The Effect of Changes in Educational Composition on Adult Female Mortality in Brazil

Cassio M. Turra, Cedeplar, UFMG
Elisenda Renteria, International Agency for Research on Cancer
Raquel Guimaraes, Universidade Federal de Minas Gerais (UFMG)

The last century in Brazil witnessed profound changes. Female life expectancy at birth increased from 34.6 years in 1910 to 77.26 years in 2010. At the same time, the educational composition of the population has changed dramatically. In the 1940s, only 25 percent of the children aged 5 to 14 years were enrolled in school. Currently, nearly all children aged 7 and 14 years attend school. We examine the extent to which changes in the age-specific distribution of education have contributed to the decline in adult mortality among women in Brazil. Our analysis follows other applications in the literature to measure the reduction in mortality that would occur if exposure to specific risk factors were changed to a counterfactual level. The effects are not trivial: about 41% of life expectancy gains at age 30, between 1960 and 2010, are attributable to changes in educational composition of the female population.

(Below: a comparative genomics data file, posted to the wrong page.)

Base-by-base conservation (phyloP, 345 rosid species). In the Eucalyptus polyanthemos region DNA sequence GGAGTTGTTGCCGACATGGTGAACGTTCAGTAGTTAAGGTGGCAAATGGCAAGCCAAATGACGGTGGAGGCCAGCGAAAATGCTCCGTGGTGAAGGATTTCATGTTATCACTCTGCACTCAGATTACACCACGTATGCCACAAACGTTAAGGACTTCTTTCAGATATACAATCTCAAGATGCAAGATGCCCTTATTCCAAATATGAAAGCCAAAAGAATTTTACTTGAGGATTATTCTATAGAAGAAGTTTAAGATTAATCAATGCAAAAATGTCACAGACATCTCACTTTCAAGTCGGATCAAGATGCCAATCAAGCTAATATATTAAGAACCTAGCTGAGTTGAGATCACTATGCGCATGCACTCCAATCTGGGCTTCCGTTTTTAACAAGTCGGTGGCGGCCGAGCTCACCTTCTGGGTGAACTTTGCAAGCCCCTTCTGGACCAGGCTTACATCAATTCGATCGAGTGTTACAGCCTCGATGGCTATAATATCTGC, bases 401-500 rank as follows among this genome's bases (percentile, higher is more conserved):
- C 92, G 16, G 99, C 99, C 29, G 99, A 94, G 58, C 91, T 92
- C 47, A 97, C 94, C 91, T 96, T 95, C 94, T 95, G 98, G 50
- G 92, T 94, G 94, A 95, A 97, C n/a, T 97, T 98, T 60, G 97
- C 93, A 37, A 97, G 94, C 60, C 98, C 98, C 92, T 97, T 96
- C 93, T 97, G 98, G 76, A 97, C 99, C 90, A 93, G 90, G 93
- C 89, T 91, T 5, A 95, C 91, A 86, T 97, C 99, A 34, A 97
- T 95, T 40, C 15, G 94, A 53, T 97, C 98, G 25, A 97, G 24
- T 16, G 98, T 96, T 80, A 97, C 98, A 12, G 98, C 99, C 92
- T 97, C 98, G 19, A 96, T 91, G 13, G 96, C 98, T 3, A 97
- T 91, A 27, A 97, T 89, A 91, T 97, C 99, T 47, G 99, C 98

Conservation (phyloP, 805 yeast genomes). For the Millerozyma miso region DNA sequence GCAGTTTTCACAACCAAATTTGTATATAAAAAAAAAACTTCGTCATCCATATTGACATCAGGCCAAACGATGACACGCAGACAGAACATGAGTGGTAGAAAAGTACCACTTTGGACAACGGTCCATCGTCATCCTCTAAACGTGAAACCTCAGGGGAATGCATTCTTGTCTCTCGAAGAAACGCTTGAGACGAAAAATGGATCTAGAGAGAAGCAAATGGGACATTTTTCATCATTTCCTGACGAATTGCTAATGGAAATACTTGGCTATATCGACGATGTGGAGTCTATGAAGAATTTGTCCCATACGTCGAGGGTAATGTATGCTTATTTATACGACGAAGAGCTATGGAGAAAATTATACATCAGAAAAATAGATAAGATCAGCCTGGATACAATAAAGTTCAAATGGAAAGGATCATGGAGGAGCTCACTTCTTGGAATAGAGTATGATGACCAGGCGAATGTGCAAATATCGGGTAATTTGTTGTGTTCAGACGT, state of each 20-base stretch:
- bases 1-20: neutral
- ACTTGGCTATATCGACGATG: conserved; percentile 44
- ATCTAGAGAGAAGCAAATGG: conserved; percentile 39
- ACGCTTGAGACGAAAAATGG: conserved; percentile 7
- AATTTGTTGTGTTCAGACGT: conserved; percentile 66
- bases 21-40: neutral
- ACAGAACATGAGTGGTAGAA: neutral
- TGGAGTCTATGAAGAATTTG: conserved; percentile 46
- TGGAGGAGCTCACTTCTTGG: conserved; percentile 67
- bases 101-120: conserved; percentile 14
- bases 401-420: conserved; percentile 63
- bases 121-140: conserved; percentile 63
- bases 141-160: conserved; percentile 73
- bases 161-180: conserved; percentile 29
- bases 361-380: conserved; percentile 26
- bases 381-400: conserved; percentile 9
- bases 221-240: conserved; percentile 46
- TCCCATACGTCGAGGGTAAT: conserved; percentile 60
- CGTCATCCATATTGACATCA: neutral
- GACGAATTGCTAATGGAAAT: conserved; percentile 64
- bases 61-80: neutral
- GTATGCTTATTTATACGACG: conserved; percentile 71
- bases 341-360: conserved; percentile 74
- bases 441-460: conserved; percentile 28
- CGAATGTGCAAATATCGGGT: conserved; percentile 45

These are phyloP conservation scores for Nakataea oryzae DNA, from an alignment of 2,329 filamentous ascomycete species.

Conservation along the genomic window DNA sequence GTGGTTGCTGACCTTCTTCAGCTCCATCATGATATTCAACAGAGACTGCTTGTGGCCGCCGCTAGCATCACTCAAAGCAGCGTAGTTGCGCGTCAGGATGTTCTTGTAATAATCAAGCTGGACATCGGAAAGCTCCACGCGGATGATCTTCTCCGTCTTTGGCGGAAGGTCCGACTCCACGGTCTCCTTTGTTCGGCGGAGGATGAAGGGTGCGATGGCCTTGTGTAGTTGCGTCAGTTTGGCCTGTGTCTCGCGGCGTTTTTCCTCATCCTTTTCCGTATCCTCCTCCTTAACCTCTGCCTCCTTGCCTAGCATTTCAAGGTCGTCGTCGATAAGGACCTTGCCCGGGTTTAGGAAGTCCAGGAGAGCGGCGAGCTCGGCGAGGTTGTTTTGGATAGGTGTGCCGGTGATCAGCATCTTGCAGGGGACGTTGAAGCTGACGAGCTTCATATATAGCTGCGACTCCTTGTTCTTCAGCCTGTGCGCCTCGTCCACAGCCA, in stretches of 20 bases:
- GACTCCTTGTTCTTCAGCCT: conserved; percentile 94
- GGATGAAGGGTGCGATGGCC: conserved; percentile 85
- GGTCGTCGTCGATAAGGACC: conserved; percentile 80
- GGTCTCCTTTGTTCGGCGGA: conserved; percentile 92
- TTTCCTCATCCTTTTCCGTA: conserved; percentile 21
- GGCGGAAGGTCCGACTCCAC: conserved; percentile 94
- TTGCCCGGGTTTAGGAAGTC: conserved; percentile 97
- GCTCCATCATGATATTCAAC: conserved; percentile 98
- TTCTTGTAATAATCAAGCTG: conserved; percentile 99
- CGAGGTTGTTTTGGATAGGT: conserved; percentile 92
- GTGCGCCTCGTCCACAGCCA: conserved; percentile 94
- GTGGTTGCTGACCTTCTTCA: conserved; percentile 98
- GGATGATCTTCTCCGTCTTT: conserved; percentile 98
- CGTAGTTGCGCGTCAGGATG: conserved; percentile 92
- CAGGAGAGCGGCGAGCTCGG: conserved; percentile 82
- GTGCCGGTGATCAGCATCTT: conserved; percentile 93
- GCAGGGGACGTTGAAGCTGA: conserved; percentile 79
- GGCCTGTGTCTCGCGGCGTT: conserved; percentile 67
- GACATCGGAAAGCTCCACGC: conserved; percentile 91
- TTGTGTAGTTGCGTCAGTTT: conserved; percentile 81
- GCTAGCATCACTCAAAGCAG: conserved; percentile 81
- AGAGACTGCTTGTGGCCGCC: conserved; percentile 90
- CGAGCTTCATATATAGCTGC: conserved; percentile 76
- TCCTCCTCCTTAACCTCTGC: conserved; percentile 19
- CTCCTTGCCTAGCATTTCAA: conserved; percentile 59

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Presented in Session 169: Maternal and Adult Mortality in Developing Countries